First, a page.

In 1988 Barrow, at the top of Alaska, aspiring reporter Adam (Krasinski) stumbles across three whales trapped beneath the icecap. Unable to reach the open sea, there's just a tiny hole in the ice that lets them breathe. Adam's report goes viral, grabbing the attention of America's press as well as his Greenpeace-activist ex Rachel (Barrymore). And the rescue effort will require an L.A. journalist (Bell), military pilot (Mulroney), Inuit boy (Sweeney), whale expert (Nelson), oil baron (Danson), White House rep (Shaw), two chuckleheads from Minnesota (LeGros and Riggle) and the Russian Navy.
Continue reading: Big Miracle Review
Now, with Pixar and DreamWorks making family films kids and parents cherish for different reasons -- The Incredibles being a prime example -- Disney would have been smart to stick to the formula that earned Freaky Friday over $110 million at the box office and critical kudos. It doesn't seem that difficult.
Continue reading: The Shaggy Dog Review
Try as she might, Stiles doesn't fit comfortably within the framework. Her slightly deep voice has an intelligence to it that physically undermines her attempts to slum. Yet she persists. Unfortunately, I fear the onslaught of Down to You, Save the Last Dance, and now The Prince & Me has left Stiles a little stunted and worse for wear. She's spent so much time in the teen ghetto that even when she emerges in an allegedly grown-up movie like Mona Lisa Smile, something feels off. An aura of routine hangs in the air, and other actresses upstage her. Stiles may, in real life, resemble her character in The Prince & Me: smart, down-to-earth and good-humored. It's a tribute to the thinness of her starring roles that she still manages to come off awkward, even fake.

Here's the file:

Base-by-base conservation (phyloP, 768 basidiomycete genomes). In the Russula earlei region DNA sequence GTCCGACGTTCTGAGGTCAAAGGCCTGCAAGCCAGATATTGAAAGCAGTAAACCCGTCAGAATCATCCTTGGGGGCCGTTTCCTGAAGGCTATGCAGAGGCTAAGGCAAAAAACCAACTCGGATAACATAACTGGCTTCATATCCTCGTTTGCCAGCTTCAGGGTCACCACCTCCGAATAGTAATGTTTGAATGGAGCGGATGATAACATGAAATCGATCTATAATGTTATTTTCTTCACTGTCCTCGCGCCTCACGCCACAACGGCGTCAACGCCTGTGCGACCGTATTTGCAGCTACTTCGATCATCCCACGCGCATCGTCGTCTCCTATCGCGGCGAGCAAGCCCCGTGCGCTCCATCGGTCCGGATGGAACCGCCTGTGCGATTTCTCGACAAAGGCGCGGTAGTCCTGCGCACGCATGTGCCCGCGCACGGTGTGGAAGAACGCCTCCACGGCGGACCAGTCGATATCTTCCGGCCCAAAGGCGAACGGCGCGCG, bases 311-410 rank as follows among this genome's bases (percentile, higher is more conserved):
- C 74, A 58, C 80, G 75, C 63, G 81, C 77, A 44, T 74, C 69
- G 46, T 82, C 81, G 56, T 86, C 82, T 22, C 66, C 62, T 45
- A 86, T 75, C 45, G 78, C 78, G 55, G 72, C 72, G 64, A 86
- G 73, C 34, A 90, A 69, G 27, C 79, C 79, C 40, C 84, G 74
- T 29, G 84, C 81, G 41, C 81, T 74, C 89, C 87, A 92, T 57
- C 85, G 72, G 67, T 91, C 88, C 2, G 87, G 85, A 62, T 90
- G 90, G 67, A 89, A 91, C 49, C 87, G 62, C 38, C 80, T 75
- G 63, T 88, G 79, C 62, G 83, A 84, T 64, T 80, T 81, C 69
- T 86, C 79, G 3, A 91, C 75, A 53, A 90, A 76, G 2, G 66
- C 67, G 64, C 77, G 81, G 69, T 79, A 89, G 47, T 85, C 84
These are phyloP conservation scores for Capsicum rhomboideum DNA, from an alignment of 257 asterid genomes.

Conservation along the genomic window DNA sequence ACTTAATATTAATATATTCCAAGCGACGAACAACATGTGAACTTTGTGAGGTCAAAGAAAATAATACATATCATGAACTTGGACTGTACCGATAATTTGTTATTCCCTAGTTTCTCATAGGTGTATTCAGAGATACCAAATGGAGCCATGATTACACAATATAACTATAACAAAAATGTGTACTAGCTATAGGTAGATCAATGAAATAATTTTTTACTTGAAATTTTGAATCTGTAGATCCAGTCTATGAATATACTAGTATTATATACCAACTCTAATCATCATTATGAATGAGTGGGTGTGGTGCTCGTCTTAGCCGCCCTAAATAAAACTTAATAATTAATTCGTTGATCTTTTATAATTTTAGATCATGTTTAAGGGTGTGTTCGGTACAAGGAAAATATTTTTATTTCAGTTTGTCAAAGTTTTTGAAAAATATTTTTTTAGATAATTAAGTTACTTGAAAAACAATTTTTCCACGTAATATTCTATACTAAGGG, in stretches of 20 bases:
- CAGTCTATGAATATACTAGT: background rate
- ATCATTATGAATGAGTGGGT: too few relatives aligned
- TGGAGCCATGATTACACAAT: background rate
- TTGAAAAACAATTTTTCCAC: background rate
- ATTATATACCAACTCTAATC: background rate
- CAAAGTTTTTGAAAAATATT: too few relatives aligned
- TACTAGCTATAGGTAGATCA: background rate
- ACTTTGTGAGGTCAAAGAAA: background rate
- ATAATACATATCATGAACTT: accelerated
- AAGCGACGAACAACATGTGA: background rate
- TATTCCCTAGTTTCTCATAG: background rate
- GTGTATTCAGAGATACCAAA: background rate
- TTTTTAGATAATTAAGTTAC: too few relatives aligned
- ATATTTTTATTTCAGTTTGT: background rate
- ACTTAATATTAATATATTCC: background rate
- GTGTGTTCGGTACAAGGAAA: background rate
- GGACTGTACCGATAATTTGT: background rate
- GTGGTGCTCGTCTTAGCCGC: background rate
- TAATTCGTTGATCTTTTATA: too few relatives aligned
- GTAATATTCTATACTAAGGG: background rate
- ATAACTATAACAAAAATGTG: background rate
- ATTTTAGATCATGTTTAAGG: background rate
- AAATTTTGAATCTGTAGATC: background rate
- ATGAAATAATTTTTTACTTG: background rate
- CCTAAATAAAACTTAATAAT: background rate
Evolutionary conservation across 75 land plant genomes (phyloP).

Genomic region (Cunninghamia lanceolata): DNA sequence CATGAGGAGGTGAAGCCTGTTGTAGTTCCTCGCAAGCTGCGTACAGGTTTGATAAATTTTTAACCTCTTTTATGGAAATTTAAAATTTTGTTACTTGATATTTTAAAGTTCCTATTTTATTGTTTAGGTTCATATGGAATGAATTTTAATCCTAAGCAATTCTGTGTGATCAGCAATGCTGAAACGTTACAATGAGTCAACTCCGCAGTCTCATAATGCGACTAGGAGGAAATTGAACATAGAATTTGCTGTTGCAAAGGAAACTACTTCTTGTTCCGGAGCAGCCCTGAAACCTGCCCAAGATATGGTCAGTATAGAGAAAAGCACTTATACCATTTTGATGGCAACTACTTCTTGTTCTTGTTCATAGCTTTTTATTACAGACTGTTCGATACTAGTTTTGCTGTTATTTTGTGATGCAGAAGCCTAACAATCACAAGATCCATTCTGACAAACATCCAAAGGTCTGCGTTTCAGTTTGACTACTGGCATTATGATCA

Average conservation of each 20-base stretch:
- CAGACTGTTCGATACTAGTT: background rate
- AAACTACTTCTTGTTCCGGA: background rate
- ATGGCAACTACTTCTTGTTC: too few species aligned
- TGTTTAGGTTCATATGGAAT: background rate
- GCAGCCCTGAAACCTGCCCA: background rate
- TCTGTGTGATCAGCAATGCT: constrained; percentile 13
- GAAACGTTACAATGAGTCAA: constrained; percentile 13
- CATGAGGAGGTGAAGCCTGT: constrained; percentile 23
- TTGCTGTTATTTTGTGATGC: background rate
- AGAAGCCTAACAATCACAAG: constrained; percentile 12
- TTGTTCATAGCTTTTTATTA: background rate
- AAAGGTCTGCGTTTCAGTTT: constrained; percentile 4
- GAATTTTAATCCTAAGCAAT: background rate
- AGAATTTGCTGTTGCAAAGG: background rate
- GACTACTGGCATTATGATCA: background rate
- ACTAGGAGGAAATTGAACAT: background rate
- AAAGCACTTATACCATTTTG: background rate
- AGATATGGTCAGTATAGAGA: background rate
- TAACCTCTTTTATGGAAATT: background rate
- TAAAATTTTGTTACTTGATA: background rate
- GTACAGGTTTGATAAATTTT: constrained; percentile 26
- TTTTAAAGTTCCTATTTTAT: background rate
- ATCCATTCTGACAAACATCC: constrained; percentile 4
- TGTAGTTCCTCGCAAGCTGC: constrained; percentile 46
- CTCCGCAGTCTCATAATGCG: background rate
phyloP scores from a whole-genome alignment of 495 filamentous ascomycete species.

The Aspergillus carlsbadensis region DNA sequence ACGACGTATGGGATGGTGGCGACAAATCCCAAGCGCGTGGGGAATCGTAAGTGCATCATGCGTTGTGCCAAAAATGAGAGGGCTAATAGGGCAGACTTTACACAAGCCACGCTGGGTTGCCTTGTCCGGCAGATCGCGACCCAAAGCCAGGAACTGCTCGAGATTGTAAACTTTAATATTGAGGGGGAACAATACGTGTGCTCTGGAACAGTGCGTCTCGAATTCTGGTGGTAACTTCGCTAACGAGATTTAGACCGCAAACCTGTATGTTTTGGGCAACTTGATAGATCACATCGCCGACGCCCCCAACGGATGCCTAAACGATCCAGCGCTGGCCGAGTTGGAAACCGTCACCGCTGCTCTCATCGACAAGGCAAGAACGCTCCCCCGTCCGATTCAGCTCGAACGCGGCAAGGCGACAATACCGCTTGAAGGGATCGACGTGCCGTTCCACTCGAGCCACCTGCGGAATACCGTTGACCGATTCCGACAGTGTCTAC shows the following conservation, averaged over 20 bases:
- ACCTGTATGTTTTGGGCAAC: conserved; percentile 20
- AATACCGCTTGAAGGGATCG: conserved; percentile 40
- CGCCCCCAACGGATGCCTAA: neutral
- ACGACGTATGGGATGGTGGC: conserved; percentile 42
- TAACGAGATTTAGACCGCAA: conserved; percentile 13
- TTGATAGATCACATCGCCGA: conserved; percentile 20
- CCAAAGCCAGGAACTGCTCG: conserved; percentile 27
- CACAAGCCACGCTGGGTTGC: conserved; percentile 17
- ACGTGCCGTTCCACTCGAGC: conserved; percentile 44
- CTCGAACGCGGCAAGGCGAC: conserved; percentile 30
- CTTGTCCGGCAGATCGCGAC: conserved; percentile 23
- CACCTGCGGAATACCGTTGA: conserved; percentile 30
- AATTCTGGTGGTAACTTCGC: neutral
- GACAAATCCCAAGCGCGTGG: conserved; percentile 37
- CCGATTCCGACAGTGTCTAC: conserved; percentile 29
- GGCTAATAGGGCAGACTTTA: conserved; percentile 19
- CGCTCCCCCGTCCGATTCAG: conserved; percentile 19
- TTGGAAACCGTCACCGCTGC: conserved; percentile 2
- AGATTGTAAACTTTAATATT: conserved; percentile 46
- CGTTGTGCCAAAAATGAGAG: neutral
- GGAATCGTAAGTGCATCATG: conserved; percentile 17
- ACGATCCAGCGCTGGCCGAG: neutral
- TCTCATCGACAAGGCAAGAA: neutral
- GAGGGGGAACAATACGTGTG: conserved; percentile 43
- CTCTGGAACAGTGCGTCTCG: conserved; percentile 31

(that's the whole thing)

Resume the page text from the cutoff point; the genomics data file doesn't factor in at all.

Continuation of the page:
Continue reading: The Prince & Me Review
Raising Helen is all about Hudson, who stars in the title role, when it should focus on other topics -- the ties of family, coping with tragedy, and starting your life from scratch. The movie harps on how Helen's glamorous life is turned upside down when she is bequeathed her sister's three kids. The story should be on how hard it is for the kids, rather than Helen's bemoaning how fat her ass has gotten.
Continue reading: Raising Helen Review
American Thighs was released on this day in 1994.
A grounding in the real-life story makes this film much less sentimental than it looks....
In the summer of 2003, Disney scored with its update of Freaky Friday, employing the...
Fun fact about Julia Stiles, teen movie vet: She isn't much good in teen movies....
The poster for Raising Helen features Kate Hudson, in a pose suited for a bearskin...